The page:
Things used to be so much simpler. Ten years ago, a patient would present with a cataract. After a discussion of the risks, benefits, and alternatives, the ophthalmologist would remove the cataract with generally excellent results. If the patient required spectacles for distance vision postoperatively, the prescription usually was small, and the absolute presbyopia of pseudophakia was accepted as a necessary drawback of the surgery.
Then came presbyopia-correcting IOLs. With the variety available, I found myself yearning for a wavefront LASIK consultation with a litigious optical engineer suffering a panic disorder rather than another cataract and refractive lens exchange consultation. Any discussion of these IOL technologies could devolve into a circular conversation of every possible lens and combination thereof. Because I have achieved successful outcomes with the Crystalens (Eyeonics, Inc., Aliso Viejo, CA), Rezoom (Advanced Medical Optics, Inc., Santa Ana, CA), and Acrysof Restor (Alcon Laboratories, Inc., Fort Worth, TX) IOLs, the discussions were becoming highly convoluted. For patients contemplating off-label refractive lens exchange, conversations also covered LASIK, PRK, customized versus standard procedures, monovision, and everything else imaginable.
In many cases, patients arrived with completely unreasonable expectations, possibly based on the usual ability of refractive surgery to produce spectacle independence. Some patients had heard daily marketing messages guaranteeing 20/20 visual acuity and assumed that anything less is a failure. Many did not grasp the concept of presbyopia, despite detailed explanations.
In a nutshell, when I began offering new lens technologies, I found myself spending a lot of time in the clinic explaining presbyopia and the options for its correction and working to downgrade patients' unrealistic expectations. I determined that I needed a short questionnaire that would quickly steer me toward the best technology for any given patient.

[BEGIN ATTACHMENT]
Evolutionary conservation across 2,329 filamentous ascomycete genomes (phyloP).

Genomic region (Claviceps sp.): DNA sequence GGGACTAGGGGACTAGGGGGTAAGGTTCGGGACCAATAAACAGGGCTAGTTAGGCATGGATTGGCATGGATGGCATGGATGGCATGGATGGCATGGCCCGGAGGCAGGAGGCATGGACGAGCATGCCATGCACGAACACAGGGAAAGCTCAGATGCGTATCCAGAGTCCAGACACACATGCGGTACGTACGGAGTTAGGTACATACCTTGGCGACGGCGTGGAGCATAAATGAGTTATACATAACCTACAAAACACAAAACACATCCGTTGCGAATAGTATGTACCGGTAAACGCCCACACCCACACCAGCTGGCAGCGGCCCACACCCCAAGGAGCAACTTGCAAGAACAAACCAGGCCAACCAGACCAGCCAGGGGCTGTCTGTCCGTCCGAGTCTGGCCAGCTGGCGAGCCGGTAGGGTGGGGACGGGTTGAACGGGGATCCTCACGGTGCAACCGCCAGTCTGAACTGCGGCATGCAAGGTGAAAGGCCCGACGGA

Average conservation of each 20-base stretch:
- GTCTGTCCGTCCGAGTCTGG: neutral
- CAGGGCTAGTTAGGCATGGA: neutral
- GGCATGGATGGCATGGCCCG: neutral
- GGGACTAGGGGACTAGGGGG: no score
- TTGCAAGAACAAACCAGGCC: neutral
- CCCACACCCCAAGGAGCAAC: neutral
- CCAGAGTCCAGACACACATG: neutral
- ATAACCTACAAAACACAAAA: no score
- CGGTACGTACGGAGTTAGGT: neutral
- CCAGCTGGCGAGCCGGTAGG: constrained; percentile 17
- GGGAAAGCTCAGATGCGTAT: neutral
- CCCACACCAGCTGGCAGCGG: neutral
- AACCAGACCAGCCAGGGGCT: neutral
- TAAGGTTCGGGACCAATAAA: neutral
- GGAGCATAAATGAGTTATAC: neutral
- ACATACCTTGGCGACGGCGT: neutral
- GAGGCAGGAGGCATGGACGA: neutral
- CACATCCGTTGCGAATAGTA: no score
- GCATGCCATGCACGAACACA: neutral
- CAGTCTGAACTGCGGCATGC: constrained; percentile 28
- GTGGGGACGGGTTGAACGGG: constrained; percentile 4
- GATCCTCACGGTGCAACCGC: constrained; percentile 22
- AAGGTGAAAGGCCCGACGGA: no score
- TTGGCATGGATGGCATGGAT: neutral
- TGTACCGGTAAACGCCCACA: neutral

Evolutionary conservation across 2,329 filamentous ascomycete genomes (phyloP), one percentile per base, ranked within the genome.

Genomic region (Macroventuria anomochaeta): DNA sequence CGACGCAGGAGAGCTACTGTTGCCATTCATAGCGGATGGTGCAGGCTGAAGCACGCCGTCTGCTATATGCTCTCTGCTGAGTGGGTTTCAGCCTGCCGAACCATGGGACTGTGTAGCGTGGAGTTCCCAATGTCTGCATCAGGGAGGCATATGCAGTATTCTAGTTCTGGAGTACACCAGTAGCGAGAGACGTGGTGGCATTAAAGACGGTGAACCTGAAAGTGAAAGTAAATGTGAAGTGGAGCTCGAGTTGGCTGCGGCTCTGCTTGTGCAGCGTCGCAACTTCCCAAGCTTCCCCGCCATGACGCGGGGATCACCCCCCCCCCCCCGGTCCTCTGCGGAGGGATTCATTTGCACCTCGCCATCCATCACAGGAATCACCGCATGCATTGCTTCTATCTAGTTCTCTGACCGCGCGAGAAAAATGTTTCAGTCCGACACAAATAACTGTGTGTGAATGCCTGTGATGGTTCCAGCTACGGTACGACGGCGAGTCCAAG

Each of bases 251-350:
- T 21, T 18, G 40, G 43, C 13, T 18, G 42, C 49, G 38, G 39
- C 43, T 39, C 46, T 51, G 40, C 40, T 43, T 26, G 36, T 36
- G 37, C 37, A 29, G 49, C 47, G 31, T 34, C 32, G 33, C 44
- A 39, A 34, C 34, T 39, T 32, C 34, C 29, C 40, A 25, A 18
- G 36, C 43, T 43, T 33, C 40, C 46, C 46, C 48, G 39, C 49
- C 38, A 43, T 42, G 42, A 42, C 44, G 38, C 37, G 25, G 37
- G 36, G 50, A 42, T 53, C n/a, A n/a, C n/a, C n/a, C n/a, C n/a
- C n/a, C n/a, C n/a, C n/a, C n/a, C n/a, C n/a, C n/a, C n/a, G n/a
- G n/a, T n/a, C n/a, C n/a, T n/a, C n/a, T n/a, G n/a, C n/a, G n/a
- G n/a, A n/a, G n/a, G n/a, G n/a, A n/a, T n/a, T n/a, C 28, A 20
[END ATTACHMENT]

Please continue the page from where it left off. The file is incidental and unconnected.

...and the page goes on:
DESIGNING A QUESTIONNAIRE
I wanted to base my questionnaire upon the excellent preoperative evaluation forms designed by William Maloney, MD.1 I wanted the form to be concise (one page long) and its results to be easy for me to decipher.
My first goal was to determine the postoperative result desired by each patient. I therefore designed this questionnaire to force patients to delineate clearly the types of visual tasks they hope to perform without spectacles. Patients may desire a refractive outcome that is completely contrary to their surgeon's assumptions. For example, I have had presbyopic emmetropes who have simply wanted to be moderately myopic in both eyes.
Questions 1 and 2 (Figure 1) simply ask patients to indicate whether it is important to them to see well at distance and near, respectively, without spectacles. A negative response to both questions ends the discussion of presbyopia-correcting IOL technology. Adapted from Dr. Maloney's work, questions 3 and 4 ask the patient to pick the three contiguous zones of vision they value the most. Although premium IOLs may be able to deliver much more, I need a sense of patients' priorities. Question 4 in particular forces respondents to identify the activity (reading, using a computer, or driving) for which they would be most willing to use spectacles postoperatively.